Tasmania and New South Wales provide Westblade scholarship winners

Kim Woods, March 5, 2018

Peter Westblade Scholarship chairman Craig Wilson, left, with 2018 recipients Joe Walden, Yass, and Anna Cotton, Tasmania, and 2017 winners Harry Mulquiny and Rachael Gawne.

TASMANIA and New South Wales have provided the dual 2018 winners of the prestigious Peter Westblade scholarship for young sheep and wool industry professionals.

The calibre of the scholarship finalists forced the judging panel to announce Anna Cotton from Tasmania and Joe Waldon from NSW as joint winners.

The winners were announced at the Peter Westblade Scholarship and auction dinner at the Murrumbidgee Turf Club on March 1.

The other five finalists were Harrison Stonnill, of Jerilderie, Matthew Connor, Taralga, Jane Brien, Wellington, Hilary Beech and Veronika Hartmeier, both of Wagga Wagga.

The scholarship is in its seventh year and provides opportunities and in-kind support worth up to $10,000 over a 12-month period for the winners. The winners will also benefit from practical skills training, mentoring and the establishment of industry networks.

The scholarship is open to young people and honours the late Peter Westblade, a Lockhart sheep producer passionate about breeding profitable sheep, and a supporter of young people interested in agriculture.

Anna will continue her education

Anna Cotton, 26, works on the family farm, Kelvedan Estate, at Swansea, Tasmania, and aims to use the 12 months scholarship to educate herself further through learning from a range of wool enterprises and attending industry events.

She studied a Bachelor of Business (Farm Management) at Marcus Oldham College and works as assistant manager in the family enterprise.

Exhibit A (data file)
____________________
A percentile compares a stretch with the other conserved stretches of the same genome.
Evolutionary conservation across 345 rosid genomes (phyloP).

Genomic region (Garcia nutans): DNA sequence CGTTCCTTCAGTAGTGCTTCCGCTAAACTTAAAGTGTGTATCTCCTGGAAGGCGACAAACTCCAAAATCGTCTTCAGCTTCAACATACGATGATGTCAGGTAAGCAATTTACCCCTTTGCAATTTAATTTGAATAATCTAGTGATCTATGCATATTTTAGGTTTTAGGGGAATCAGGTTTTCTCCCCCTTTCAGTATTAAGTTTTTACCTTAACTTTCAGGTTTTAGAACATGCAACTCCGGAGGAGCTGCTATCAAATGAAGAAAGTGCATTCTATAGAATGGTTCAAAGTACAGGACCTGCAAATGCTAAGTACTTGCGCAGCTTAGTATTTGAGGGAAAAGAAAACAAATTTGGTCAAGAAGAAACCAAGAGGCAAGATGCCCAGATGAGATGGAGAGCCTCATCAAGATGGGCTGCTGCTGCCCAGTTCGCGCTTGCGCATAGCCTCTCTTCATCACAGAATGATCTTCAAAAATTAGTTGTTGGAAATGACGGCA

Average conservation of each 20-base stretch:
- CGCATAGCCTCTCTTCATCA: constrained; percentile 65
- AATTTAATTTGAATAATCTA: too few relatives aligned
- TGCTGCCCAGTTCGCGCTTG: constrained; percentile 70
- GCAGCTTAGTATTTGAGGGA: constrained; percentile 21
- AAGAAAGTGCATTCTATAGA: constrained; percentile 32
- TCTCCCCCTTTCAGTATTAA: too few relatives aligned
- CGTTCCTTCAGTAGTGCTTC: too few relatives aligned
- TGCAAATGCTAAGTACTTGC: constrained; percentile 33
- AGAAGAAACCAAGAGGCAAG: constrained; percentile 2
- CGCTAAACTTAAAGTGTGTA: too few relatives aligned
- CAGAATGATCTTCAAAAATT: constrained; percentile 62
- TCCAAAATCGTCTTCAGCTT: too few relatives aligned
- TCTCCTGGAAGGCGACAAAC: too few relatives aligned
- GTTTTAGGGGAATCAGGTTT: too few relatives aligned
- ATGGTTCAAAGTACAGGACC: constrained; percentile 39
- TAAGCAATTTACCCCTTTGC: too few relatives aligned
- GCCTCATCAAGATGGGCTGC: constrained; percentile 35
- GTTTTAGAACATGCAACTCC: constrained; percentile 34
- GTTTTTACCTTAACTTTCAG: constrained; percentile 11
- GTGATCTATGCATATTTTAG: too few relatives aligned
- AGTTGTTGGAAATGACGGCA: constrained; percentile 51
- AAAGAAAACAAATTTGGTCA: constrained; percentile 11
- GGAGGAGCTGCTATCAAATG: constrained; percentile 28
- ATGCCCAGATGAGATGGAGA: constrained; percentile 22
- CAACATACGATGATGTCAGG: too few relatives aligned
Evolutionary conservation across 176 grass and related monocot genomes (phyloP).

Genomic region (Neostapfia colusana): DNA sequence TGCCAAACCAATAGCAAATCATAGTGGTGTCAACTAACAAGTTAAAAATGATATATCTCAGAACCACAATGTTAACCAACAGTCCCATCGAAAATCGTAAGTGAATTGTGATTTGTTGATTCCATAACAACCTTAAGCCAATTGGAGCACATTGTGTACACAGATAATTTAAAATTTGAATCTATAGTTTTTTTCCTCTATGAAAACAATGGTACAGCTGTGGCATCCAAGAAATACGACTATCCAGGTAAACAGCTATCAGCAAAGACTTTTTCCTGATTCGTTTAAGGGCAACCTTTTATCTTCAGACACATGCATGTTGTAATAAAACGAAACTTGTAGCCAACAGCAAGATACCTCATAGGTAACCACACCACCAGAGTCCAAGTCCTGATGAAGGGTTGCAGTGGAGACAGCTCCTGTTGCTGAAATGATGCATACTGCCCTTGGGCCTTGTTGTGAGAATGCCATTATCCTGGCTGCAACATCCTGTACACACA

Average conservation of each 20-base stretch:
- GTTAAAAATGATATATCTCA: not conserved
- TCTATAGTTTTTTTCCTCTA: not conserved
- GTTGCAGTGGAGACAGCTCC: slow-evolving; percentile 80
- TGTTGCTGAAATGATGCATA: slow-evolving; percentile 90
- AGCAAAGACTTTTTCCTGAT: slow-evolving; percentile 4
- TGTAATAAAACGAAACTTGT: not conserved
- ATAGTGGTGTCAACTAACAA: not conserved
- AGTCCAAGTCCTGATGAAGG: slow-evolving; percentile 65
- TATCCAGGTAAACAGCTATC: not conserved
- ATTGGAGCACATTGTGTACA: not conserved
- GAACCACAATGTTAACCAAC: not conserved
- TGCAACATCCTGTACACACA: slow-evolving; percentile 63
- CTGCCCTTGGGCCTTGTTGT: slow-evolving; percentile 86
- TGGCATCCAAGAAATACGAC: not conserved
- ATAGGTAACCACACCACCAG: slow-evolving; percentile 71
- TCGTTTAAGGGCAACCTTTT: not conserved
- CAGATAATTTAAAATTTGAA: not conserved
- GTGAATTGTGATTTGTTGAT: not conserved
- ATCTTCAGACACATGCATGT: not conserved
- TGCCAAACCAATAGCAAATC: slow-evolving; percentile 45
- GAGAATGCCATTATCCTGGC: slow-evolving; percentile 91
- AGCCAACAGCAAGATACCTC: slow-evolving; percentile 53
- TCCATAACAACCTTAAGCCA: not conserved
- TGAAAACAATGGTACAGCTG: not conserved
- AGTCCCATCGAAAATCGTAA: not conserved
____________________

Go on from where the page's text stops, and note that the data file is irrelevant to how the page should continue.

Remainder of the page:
Kelvedan Estate is set in a 650mm rainfall zone and runs a flock of 7000 superfine Merinos, averaging 16 micron.

“The ewes are run on improved pastures while the wethers are grazed on native grasses up until they are about five years old,’’ Miss Cotton said.

Anna was encouraged to apply for the scholarship by the family’s wool representative Andrew Talbot during shearing last October, and admitted to being “speechless’’ at her win.

“I’m looking forward to the next 12 months of amazing opportunities travelling the nation and being mentored by industry leaders,’’ she said.

Joe’s love is data capture and analysis

Joe Walden, 23, works at Cavan Station, home of Bogo Merinos, Yass, and is particularly interested in the use of technology to capture data for analysis.

Joe comes from Braidwood and completed a Certificate IV in Agriculture and wool handling at Tocal Agricultural College. He was encouraged to apply for the scholarship by Bogo manager Malcolm Peake and Matt Crozier.

“I love working with the stud sheep, helping with the classing, fleece weighing and visual scoring,’’ he said.

“The scholarship will provide an opportunity to drive my career in the Merino industry, make new connections and gain experience.

“I was over the moon when I heard and I can’t wait for the whole year to start, including the annual MerinoLink conference at Goulburn.’’

Scholarship treasurer Sally Martin said the committee faced a difficult decision in deciding the 2018 recipients.

“The applicants were all outstanding as a whole,’’ Ms Martin said.

“If we can encourage more young men and women of this calibre into the industry, it will certainly improve the outlook going forward.’’

An auction of donated goods and services held during the scholarship dinner raised $25,000, together with annual donations bringing the total to $31,000 raised.


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